The sinking of the Titanic killed 1,517 people. Tragic, to be sure. But what of the Wilhelm Gustloff? This was a ship of refugees, innocent people attempting to escape a war, not the wealthy pleasure going people of the Titanic. The Wilhelm Gustloff was only designed to accommodate 1900 people. But do you know how many people they packed onto that ship? The removed the furniture and they drained the pool so that as many people as possible could fit. 10,582 people were on this ship.
When it was sank by torpedoes, 9,343 people died, 5000 of whom were children.
Why does nobody know of the tragedy? Was it German pride, unwilling to admit that they were losing the war?
The Wilhelm Gustloff, 1938
This was not a pleasant book; it was horrific.
But so is war.
The author doesn’t give detailed, gory descriptions. She gives one sentence. But that one sentence is all you need; your mind willingly fills in the blanks.
She mentions a carpet of bodies crunching underneath your feet as the ship is going down; you can picture it.
There are the cries of children longing for their parents; all you need is one word.
Bodies freezing in the water, corpses bumping up against one of 10 life boats.
You see? You can easily imagine the scene, whether or not you want to.
The novel is told from the point of view of four different characters, each with a different nationality, each telling of a different horror of WWII: A Lithuanian, a Pole, a Prussian, a Nazi.
You are only told enough that you know what happens; description is focused on the psychological and emotional damage that is done to the characters. It describes their guilt and shame, worry and fear. What will be left of these people, you wonder, when the war is over?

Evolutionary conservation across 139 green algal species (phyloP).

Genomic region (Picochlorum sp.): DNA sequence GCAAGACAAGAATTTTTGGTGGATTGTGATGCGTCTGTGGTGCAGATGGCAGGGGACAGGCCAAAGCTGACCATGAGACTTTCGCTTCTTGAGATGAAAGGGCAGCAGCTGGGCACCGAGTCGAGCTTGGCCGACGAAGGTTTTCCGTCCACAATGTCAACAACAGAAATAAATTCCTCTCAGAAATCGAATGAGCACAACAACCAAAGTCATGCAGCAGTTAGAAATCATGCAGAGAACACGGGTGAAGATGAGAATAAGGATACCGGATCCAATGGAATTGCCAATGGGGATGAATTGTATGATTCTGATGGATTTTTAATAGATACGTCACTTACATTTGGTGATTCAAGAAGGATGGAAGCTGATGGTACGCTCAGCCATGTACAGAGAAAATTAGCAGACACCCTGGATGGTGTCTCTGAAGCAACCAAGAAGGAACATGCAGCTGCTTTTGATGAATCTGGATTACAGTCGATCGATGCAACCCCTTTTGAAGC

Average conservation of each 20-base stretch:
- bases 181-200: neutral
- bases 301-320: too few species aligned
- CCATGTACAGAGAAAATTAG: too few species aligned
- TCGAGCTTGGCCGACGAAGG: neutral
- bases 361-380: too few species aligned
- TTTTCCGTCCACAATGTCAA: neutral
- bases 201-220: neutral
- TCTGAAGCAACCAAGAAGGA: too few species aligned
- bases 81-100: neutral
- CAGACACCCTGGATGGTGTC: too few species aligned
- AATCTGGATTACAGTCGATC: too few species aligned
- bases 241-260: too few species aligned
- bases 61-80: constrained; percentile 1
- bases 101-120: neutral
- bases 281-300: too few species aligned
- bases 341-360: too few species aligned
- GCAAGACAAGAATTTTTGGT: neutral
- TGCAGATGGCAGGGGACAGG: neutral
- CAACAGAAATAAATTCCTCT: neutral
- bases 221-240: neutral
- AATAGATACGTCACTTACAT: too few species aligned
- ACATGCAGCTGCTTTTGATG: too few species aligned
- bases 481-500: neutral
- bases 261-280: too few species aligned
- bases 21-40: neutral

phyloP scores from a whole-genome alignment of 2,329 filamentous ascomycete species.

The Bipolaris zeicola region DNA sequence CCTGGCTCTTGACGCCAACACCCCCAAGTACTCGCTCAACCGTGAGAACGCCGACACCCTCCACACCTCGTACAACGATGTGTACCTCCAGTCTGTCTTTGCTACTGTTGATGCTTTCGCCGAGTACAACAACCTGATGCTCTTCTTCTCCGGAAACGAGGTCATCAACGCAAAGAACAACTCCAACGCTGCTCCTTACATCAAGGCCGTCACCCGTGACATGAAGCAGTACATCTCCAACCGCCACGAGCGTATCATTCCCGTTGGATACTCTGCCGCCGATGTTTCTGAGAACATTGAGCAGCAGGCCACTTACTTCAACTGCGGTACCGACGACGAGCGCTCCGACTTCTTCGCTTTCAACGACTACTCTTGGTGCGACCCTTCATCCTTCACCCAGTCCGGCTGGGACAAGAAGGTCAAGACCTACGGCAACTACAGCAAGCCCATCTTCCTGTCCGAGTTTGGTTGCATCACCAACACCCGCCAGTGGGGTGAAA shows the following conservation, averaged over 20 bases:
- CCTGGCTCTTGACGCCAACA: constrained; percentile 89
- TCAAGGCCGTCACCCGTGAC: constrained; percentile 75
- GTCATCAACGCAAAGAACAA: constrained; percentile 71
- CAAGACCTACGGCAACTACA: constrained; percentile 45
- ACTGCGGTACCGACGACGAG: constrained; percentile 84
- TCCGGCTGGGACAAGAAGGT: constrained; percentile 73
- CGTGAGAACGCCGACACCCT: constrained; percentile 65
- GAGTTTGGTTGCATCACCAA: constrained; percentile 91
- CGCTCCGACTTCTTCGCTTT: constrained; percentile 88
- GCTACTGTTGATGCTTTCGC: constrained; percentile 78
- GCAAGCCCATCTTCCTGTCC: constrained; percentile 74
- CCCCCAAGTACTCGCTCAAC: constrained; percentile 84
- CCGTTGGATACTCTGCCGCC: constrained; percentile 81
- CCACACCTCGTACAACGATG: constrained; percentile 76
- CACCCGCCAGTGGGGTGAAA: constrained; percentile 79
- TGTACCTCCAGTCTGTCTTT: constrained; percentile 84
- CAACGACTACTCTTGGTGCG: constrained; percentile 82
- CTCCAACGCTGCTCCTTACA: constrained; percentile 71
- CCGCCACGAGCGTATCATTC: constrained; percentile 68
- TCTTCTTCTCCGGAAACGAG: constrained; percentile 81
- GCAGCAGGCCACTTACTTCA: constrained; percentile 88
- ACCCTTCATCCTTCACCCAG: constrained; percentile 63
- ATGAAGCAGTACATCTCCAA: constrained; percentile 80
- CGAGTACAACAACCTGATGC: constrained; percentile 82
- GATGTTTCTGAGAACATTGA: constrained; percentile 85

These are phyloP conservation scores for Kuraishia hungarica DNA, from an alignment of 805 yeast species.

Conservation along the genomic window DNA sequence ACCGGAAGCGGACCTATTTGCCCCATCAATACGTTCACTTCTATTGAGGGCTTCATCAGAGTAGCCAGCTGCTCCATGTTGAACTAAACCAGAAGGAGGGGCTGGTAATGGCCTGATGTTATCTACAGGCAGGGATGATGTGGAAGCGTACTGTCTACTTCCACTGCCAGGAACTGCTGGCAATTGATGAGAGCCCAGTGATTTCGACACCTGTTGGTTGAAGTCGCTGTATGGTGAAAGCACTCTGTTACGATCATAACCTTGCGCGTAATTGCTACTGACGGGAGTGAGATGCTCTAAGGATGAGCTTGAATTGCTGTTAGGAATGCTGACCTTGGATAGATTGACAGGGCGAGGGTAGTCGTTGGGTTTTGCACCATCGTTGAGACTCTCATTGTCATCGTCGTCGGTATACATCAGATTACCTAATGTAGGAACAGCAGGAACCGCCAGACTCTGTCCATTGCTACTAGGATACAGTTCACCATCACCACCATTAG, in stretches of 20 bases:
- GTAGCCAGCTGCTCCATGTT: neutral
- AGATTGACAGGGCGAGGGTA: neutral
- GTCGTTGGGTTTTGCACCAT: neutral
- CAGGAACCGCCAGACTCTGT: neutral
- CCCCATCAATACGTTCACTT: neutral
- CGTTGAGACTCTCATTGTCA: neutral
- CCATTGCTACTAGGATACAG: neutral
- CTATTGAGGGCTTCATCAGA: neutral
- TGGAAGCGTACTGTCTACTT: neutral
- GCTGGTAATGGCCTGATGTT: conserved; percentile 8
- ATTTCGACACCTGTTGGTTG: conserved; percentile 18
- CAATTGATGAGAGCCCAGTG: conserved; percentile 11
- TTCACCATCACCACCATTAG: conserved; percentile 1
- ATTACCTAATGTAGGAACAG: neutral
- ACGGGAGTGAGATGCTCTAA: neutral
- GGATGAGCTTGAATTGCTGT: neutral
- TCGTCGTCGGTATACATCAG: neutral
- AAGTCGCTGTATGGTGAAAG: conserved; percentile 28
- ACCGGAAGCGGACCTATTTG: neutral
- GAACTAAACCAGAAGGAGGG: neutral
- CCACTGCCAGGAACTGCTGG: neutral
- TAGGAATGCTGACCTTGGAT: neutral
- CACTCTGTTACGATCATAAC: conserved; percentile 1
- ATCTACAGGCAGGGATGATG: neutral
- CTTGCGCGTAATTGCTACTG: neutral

There’s a girl who is pregnant after being handed over to a Russian soldier, a different girl who has survived at the expense of her family. There is a boy who was to be delivered to an address across the water, but it is an address that will never be known.
Because each chapter is 2-4 pages long, and because the chapters switch the POV character each time, it leaves you wondering just what each person’s story is.
They are all horrific.
But that is war.
Salt to the Sea was unsettling, horrific, and unpleasant, but then again so is war.
It was marvelous.
When you read of great tragedies in history books, you are reading only facts. It doesn’t allow you to understand what people felt; you can’t truly acknowledge to full terror of the situations. In your mind you know that it was terrible, but you are far removed from understanding.
When you read a novel like this, it makes the situation real to you. It puts it into perspective.
It allows you to understand.
Rarely do I read a book that I feel that everyone should read, but this is one of the few. I give this novel the highest recommendation. It highlights a point in history, a great tragedy that should be known like the Titanic is known.